Read our full feature story on the TNCore training here.
Christopher Bowen, a Johnson City, Tennessee middle school science teacher and instructional coach
Q. What was different about Tennessee’s approach to Common Core training?
A. “One thing that set it apart… is that they had teachers apply to be trainers. They used us instead of having a group come in and do the professional development. That probably helped with buy-in more than anything else.”
Q. What advice would you give to other States that want to do something similar?
A. “There’s no way to have this big of a change, to have so much buy-in, unless it’s done by teachers who have used it, modified it and seen it work.”
Q. Are you in touch with other coaches?
A. “Yes, we started this online community. All of us are a close-knit group. We’re talking about things other than the Common Core now. We’ve become this vast collaborative network, which has been amazing.”
Q. Did the State team (TN Core team) support you well during training?
A. “I have never seen a State department or government entity give such immediate feedback. We had a code word we could use if we needed a quick answer to a question during the training. If we texted the code word to the TN Core team we got a response in three to four minutes. I got answers in live time while I was teaching, while the participants were working on something. It really built this sense that we were a team, and that we could get the answers and that we cared about getting the answers.”
A Q & A with…..
Judy Schinbeckler, a Cookeville, Tennessee high school teacher and English language arts instructional coach
Q. What was the training you went through to become a coach like?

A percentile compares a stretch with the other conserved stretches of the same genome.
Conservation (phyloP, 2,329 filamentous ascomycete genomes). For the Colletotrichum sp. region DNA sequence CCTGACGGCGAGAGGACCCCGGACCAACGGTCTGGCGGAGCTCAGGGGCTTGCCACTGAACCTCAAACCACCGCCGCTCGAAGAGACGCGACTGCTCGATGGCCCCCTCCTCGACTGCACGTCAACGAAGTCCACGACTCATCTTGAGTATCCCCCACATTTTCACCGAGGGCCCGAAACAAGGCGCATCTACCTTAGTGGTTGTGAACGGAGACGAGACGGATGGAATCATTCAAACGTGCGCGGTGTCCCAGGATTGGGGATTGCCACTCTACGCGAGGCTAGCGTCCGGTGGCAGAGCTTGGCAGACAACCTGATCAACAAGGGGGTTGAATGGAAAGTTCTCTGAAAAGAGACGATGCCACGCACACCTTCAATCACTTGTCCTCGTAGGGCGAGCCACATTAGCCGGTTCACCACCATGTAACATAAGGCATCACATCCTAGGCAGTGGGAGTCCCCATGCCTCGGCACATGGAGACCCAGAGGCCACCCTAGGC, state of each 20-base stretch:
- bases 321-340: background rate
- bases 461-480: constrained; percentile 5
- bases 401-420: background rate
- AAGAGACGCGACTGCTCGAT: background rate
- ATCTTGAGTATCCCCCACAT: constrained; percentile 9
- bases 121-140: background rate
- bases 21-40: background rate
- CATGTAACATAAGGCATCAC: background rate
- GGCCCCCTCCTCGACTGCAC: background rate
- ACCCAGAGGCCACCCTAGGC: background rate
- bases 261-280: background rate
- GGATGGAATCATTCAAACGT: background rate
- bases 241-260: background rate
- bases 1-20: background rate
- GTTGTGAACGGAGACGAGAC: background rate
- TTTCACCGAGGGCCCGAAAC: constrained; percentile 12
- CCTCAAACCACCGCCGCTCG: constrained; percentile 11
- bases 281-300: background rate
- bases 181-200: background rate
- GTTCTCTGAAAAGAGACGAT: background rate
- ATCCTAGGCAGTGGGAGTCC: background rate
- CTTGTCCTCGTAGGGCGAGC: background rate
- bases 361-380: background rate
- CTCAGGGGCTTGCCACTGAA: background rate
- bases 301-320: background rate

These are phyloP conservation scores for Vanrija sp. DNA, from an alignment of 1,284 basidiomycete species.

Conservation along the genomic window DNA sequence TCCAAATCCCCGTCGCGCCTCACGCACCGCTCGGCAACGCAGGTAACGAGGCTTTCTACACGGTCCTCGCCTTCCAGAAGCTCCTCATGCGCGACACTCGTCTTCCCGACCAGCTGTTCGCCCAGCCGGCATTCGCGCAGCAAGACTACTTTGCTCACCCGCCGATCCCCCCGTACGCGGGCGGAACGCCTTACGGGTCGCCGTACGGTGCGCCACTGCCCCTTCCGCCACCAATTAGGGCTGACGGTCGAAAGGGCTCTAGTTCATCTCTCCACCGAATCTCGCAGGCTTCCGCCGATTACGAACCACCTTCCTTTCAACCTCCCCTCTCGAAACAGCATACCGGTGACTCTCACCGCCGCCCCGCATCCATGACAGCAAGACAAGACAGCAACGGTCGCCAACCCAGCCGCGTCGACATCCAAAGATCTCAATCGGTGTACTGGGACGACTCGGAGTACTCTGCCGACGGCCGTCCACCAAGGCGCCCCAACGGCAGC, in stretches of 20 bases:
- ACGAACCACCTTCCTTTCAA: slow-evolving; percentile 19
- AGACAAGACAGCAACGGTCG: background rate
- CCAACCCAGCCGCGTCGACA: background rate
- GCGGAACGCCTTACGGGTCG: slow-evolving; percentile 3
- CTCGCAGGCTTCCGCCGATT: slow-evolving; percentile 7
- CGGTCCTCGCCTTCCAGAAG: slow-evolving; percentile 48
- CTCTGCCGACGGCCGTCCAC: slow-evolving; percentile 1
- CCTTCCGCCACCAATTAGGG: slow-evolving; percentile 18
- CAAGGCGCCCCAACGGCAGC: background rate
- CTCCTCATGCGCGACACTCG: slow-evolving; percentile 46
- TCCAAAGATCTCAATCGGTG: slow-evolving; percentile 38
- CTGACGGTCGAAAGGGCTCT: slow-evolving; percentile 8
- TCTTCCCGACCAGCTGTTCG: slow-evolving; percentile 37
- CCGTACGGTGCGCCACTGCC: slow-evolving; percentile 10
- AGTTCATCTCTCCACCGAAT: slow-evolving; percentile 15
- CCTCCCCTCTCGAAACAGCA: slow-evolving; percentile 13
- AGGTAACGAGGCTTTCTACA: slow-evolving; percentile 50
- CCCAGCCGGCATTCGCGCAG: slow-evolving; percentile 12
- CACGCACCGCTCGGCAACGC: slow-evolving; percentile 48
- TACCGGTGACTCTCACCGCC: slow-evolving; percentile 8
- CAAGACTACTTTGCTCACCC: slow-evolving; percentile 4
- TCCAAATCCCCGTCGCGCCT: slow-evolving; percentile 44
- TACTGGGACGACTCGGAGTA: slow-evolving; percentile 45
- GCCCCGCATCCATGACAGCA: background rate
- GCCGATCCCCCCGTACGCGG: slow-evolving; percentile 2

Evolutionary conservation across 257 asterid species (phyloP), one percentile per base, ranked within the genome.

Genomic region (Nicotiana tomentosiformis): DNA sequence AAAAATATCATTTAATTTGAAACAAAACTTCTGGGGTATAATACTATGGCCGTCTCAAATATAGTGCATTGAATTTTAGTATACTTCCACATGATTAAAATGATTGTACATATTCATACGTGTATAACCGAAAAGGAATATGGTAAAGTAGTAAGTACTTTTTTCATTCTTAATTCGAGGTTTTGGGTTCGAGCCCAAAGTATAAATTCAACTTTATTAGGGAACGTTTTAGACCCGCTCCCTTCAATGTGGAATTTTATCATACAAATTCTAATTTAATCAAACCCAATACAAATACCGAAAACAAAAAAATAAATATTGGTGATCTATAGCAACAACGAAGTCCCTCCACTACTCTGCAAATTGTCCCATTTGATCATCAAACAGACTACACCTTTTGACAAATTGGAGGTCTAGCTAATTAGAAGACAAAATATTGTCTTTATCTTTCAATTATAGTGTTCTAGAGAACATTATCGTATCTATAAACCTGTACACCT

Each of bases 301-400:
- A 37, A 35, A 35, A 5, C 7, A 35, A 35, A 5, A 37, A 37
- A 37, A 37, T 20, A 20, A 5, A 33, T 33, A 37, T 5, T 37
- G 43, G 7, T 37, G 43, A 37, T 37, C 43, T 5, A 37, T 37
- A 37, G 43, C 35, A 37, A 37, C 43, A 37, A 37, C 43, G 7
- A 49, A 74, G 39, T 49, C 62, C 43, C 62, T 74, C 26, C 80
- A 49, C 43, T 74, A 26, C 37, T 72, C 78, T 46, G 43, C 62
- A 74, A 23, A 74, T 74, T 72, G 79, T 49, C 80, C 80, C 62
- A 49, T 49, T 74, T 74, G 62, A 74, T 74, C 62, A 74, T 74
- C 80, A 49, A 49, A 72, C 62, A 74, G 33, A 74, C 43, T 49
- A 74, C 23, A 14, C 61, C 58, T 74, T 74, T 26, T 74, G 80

A. “It was probably the most intense training I ever had. It pushed me to my boundaries as an educator-learner. It was very strenuous training, but I loved it and it was right up my alley.”
Q. What did you do in the training sessions?
A. “The very first thing [attendees are asked to] do is to start out as a student. They take an assessment aligned to the Common Core. That was an eye-opener for the teachers. They hated it, of course. But they could see some of the activities their students will be asked to do, and it’s not the kind of work we’re currently doing.”
Q. Did you have the sense that teachers find the shift to Common Core State Standards difficult?
A. “It will be for some of them. For some of them, it won’t be quite as much of a leap. You have teachers who are already leaning toward this type of teaching. It depends on where the teacher is at professionally. For new teachers coming in, it’ll be the only thing they know.”
Q. Did the teachers in your classes collaborate during the training sessions?
A. “Even though you have a leader in the classroom, collaborative activities were built in [to the training sessions]. Teachers liked that. There were people from all over the State there. I thought that was wonderful.”